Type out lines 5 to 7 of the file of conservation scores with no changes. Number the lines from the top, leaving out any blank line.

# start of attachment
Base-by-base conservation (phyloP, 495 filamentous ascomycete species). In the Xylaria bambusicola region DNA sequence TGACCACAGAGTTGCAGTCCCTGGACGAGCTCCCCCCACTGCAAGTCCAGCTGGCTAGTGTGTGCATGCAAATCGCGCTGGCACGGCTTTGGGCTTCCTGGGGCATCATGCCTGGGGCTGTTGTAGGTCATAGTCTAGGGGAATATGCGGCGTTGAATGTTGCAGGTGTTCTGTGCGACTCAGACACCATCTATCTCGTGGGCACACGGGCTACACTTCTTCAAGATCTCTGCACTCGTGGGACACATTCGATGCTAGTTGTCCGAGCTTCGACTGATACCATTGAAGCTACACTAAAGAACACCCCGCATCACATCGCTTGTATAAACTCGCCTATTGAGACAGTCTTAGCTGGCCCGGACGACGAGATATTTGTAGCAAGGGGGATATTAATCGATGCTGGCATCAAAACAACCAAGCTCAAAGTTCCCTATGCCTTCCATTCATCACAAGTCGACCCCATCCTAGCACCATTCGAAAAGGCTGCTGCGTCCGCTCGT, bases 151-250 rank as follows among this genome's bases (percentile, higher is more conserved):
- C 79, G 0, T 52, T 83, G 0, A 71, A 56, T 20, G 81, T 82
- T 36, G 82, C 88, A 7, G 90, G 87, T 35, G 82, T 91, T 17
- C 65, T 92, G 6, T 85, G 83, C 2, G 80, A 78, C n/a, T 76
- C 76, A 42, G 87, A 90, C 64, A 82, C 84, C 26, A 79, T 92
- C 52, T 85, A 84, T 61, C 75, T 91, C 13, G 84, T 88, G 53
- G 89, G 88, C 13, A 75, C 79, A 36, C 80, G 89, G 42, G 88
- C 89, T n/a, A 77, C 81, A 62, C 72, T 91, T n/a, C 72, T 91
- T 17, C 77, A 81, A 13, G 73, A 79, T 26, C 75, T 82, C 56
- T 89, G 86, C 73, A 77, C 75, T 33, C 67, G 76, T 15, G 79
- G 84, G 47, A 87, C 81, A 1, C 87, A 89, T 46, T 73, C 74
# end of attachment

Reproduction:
- C 76, A 42, G 87, A 90, C 64, A 82, C 84, C 26, A 79, T 92
- C 52, T 85, A 84, T 61, C 75, T 91, C 13, G 84, T 88, G 53
- G 89, G 88, C 13, A 75, C 79, A 36, C 80, G 89, G 42, G 88